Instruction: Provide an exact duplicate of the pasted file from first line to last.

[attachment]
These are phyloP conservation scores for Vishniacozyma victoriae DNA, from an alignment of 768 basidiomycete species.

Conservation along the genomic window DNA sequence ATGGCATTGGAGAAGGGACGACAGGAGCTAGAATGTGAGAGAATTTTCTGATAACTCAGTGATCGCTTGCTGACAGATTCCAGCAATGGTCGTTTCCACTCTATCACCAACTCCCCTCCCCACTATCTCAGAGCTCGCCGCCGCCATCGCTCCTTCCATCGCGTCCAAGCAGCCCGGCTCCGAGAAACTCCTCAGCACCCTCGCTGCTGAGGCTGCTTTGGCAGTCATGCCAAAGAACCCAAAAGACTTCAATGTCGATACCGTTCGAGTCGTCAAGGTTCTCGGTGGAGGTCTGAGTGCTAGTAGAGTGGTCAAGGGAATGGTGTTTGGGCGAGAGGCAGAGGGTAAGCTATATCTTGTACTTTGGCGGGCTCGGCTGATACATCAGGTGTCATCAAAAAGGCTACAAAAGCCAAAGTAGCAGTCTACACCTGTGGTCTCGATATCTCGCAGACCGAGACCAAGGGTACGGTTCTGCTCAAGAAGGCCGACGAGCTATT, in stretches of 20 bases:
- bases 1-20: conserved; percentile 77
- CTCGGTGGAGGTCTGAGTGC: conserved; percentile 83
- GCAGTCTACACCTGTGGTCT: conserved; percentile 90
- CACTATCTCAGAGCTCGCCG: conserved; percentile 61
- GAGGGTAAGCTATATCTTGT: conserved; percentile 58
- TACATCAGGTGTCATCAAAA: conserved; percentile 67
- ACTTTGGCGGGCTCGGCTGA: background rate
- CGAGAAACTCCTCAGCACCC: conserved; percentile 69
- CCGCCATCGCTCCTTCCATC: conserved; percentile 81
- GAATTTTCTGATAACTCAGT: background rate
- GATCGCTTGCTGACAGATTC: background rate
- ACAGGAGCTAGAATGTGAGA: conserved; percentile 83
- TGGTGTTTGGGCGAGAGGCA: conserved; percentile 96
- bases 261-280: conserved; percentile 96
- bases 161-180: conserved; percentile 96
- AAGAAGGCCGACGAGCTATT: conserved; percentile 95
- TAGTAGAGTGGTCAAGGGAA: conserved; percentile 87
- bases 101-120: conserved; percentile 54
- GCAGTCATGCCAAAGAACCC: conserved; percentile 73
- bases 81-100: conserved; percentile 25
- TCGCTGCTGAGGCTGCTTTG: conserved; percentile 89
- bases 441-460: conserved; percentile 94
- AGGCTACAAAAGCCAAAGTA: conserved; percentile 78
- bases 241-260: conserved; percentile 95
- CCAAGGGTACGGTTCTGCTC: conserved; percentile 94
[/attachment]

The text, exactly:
These are phyloP conservation scores for Vishniacozyma victoriae DNA, from an alignment of 768 basidiomycete species.

Conservation along the genomic window DNA sequence ATGGCATTGGAGAAGGGACGACAGGAGCTAGAATGTGAGAGAATTTTCTGATAACTCAGTGATCGCTTGCTGACAGATTCCAGCAATGGTCGTTTCCACTCTATCACCAACTCCCCTCCCCACTATCTCAGAGCTCGCCGCCGCCATCGCTCCTTCCATCGCGTCCAAGCAGCCCGGCTCCGAGAAACTCCTCAGCACCCTCGCTGCTGAGGCTGCTTTGGCAGTCATGCCAAAGAACCCAAAAGACTTCAATGTCGATACCGTTCGAGTCGTCAAGGTTCTCGGTGGAGGTCTGAGTGCTAGTAGAGTGGTCAAGGGAATGGTGTTTGGGCGAGAGGCAGAGGGTAAGCTATATCTTGTACTTTGGCGGGCTCGGCTGATACATCAGGTGTCATCAAAAAGGCTACAAAAGCCAAAGTAGCAGTCTACACCTGTGGTCTCGATATCTCGCAGACCGAGACCAAGGGTACGGTTCTGCTCAAGAAGGCCGACGAGCTATT, in stretches of 20 bases:
- bases 1-20: conserved; percentile 77
- CTCGGTGGAGGTCTGAGTGC: conserved; percentile 83
- GCAGTCTACACCTGTGGTCT: conserved; percentile 90
- CACTATCTCAGAGCTCGCCG: conserved; percentile 61
- GAGGGTAAGCTATATCTTGT: conserved; percentile 58
- TACATCAGGTGTCATCAAAA: conserved; percentile 67
- ACTTTGGCGGGCTCGGCTGA: background rate
- CGAGAAACTCCTCAGCACCC: conserved; percentile 69
- CCGCCATCGCTCCTTCCATC: conserved; percentile 81
- GAATTTTCTGATAACTCAGT: background rate
- GATCGCTTGCTGACAGATTC: background rate
- ACAGGAGCTAGAATGTGAGA: conserved; percentile 83
- TGGTGTTTGGGCGAGAGGCA: conserved; percentile 96
- bases 261-280: conserved; percentile 96
- bases 161-180: conserved; percentile 96
- AAGAAGGCCGACGAGCTATT: conserved; percentile 95
- TAGTAGAGTGGTCAAGGGAA: conserved; percentile 87
- bases 101-120: conserved; percentile 54
- GCAGTCATGCCAAAGAACCC: conserved; percentile 73
- bases 81-100: conserved; percentile 25
- TCGCTGCTGAGGCTGCTTTG: conserved; percentile 89
- bases 441-460: conserved; percentile 94
- AGGCTACAAAAGCCAAAGTA: conserved; percentile 78
- bases 241-260: conserved; percentile 95
- CCAAGGGTACGGTTCTGCTC: conserved; percentile 94